Lisa MccutcheonSan Anselmo, CA
I am interested in issues of conformity and it’s consequences, mimicry and ambiquity, while also attempting to tease out both the beauty and sadness in the trees and tree-like forms which are the subjects of this series of paintings. Environmental issues are of great concern, yet my work is more focused at a local level and is motivated by the heavy pruning and mutilation of trees in my neighborhood. I am at once drawn to and saddened by the unnatural and anemic shape these trees take on as a result of conforming to the confines of the neighborhood. Sadness and vulnerability come into play while also attempting to uncover the underlying beauty and whimsy of each tree.
Notions of ambiguity and mimcry enter into the work from a past obsession in both anatomy and medicine. This early interest imbues the imagery in this current series allowing areas of the trees to vacillate from a gnarled branch to glandular-like forms and branches sprout threads that could be either moss or hair. Sutures attempt to hold together bark that resembles skin and suggests an attempt to heal the injury brought on by the assault I have described.
On a more formal level, the work straddles the line between drawing and painting. This element is important because I feel the awkwardly shaped branches and trunks are balanced by the delicacy of the markmaking. The pieces are almost all on semi-transparent Mylar and Yupo paper and are large scale. The Mylar pieces are intended to hang scroll-like and slightly recessed from the wall. They tend to react slighty to the airflow created by each passer- by. Indeed, this diaphanous quality to the Mylar and the translucent quality of the paint I use is crucial, I feel, in creating this play.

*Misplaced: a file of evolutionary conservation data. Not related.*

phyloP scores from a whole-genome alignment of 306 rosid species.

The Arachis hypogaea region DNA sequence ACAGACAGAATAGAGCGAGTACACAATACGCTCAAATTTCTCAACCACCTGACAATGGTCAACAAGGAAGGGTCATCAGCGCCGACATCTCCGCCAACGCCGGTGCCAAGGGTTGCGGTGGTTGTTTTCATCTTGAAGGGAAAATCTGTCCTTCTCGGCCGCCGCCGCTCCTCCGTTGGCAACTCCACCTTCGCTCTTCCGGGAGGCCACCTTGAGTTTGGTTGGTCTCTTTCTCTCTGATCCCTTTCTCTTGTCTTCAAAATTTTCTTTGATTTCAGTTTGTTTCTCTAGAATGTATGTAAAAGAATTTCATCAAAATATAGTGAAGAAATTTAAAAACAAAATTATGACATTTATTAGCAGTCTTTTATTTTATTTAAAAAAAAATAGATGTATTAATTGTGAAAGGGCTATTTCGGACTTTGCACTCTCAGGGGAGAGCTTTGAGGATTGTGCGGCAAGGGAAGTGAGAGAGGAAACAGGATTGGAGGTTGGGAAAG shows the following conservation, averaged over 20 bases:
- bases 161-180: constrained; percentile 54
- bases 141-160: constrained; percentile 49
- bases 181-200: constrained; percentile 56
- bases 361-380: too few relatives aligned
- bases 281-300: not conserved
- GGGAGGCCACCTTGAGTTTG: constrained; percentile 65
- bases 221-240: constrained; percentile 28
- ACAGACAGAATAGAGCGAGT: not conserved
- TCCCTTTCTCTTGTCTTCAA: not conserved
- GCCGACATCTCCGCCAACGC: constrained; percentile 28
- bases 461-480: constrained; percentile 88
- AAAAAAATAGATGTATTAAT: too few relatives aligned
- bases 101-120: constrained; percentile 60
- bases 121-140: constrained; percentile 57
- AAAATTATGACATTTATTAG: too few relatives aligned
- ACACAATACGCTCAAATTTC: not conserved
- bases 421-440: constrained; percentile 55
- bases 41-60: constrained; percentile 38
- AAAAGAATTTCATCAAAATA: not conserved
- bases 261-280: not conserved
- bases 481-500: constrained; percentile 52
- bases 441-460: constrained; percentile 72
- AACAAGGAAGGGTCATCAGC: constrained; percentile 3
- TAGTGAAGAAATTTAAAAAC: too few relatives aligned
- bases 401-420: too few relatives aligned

Born and raised in the suburbs just outside Chicago, Lisa McCutcheon decided to pursue painting as a direct result of her mother, a painter, who had attended the Chicago Art Instititue. Lisa relocated to San Francisco and eventually decided to pursue an undergraduate degree in both sociology and exercise physiology at University of San Francisco and even consided pursuing the field of the ‘The Sociology of an Artist’. This clearly was not an option since this really involved having to be an outsider vis a vis the art world. This was the turning point and she began her MFA work in painting at the San Francisco Art Insititute. Lisa has shown at various group shows since graduating from SFAI in 2002 and most recently was included in the up-coming NURTUREart annual benefit in New York, the annual auction and exhibition at the San Jose Institution of Contemporary Art, the Marin MOCA Fall Annual curated by Renny Pritikin, and “Macro/Micro: Subject Matter Without a Sense of Scale”, at Lobot Gallery in Oakland. Moreover, teaching and mentoring have become a large part of her professonal career which includes individual critiques with students as well as numerous classes at the San Francisco Art Institute over the past decade.